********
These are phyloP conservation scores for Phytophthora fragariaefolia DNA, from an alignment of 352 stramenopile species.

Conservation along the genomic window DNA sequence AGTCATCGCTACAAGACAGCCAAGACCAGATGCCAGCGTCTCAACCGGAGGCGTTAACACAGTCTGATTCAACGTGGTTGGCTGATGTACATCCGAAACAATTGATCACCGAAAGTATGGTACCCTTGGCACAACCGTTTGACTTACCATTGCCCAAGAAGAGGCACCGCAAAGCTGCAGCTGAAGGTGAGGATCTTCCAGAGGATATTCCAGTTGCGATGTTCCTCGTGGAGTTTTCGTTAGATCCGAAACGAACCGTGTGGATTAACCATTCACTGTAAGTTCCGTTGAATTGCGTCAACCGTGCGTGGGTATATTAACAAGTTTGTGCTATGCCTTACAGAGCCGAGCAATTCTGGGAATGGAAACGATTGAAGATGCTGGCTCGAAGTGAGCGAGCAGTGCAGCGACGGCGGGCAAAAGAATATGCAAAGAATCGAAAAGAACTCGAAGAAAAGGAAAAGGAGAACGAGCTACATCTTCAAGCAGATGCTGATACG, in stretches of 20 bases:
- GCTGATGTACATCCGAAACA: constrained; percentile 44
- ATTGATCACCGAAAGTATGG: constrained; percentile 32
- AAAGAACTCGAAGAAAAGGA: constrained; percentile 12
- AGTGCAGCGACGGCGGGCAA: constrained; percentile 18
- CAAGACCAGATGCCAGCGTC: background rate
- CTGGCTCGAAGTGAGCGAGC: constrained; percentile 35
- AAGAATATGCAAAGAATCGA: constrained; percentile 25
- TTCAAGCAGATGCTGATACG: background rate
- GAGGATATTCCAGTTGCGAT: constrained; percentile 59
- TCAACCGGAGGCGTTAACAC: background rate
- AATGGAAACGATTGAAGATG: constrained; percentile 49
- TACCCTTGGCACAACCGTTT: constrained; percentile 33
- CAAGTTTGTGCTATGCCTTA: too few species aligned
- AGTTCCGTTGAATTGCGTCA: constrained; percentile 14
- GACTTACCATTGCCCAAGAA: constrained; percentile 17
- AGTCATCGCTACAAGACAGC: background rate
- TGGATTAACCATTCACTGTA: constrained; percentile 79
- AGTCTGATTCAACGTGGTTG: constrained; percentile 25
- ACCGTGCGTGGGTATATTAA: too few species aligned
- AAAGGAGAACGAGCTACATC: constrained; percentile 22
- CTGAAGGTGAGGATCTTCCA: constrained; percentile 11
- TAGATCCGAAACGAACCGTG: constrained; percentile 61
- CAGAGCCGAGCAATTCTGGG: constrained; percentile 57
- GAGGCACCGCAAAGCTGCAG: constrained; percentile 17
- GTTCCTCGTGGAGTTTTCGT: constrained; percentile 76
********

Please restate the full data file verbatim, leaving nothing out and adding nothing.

These are phyloP conservation scores for Phytophthora fragariaefolia DNA, from an alignment of 352 stramenopile species.

Conservation along the genomic window DNA sequence AGTCATCGCTACAAGACAGCCAAGACCAGATGCCAGCGTCTCAACCGGAGGCGTTAACACAGTCTGATTCAACGTGGTTGGCTGATGTACATCCGAAACAATTGATCACCGAAAGTATGGTACCCTTGGCACAACCGTTTGACTTACCATTGCCCAAGAAGAGGCACCGCAAAGCTGCAGCTGAAGGTGAGGATCTTCCAGAGGATATTCCAGTTGCGATGTTCCTCGTGGAGTTTTCGTTAGATCCGAAACGAACCGTGTGGATTAACCATTCACTGTAAGTTCCGTTGAATTGCGTCAACCGTGCGTGGGTATATTAACAAGTTTGTGCTATGCCTTACAGAGCCGAGCAATTCTGGGAATGGAAACGATTGAAGATGCTGGCTCGAAGTGAGCGAGCAGTGCAGCGACGGCGGGCAAAAGAATATGCAAAGAATCGAAAAGAACTCGAAGAAAAGGAAAAGGAGAACGAGCTACATCTTCAAGCAGATGCTGATACG, in stretches of 20 bases:
- GCTGATGTACATCCGAAACA: constrained; percentile 44
- ATTGATCACCGAAAGTATGG: constrained; percentile 32
- AAAGAACTCGAAGAAAAGGA: constrained; percentile 12
- AGTGCAGCGACGGCGGGCAA: constrained; percentile 18
- CAAGACCAGATGCCAGCGTC: background rate
- CTGGCTCGAAGTGAGCGAGC: constrained; percentile 35
- AAGAATATGCAAAGAATCGA: constrained; percentile 25
- TTCAAGCAGATGCTGATACG: background rate
- GAGGATATTCCAGTTGCGAT: constrained; percentile 59
- TCAACCGGAGGCGTTAACAC: background rate
- AATGGAAACGATTGAAGATG: constrained; percentile 49
- TACCCTTGGCACAACCGTTT: constrained; percentile 33
- CAAGTTTGTGCTATGCCTTA: too few species aligned
- AGTTCCGTTGAATTGCGTCA: constrained; percentile 14
- GACTTACCATTGCCCAAGAA: constrained; percentile 17
- AGTCATCGCTACAAGACAGC: background rate
- TGGATTAACCATTCACTGTA: constrained; percentile 79
- AGTCTGATTCAACGTGGTTG: constrained; percentile 25
- ACCGTGCGTGGGTATATTAA: too few species aligned
- AAAGGAGAACGAGCTACATC: constrained; percentile 22
- CTGAAGGTGAGGATCTTCCA: constrained; percentile 11
- TAGATCCGAAACGAACCGTG: constrained; percentile 61
- CAGAGCCGAGCAATTCTGGG: constrained; percentile 57
- GAGGCACCGCAAAGCTGCAG: constrained; percentile 17
- GTTCCTCGTGGAGTTTTCGT: constrained; percentile 76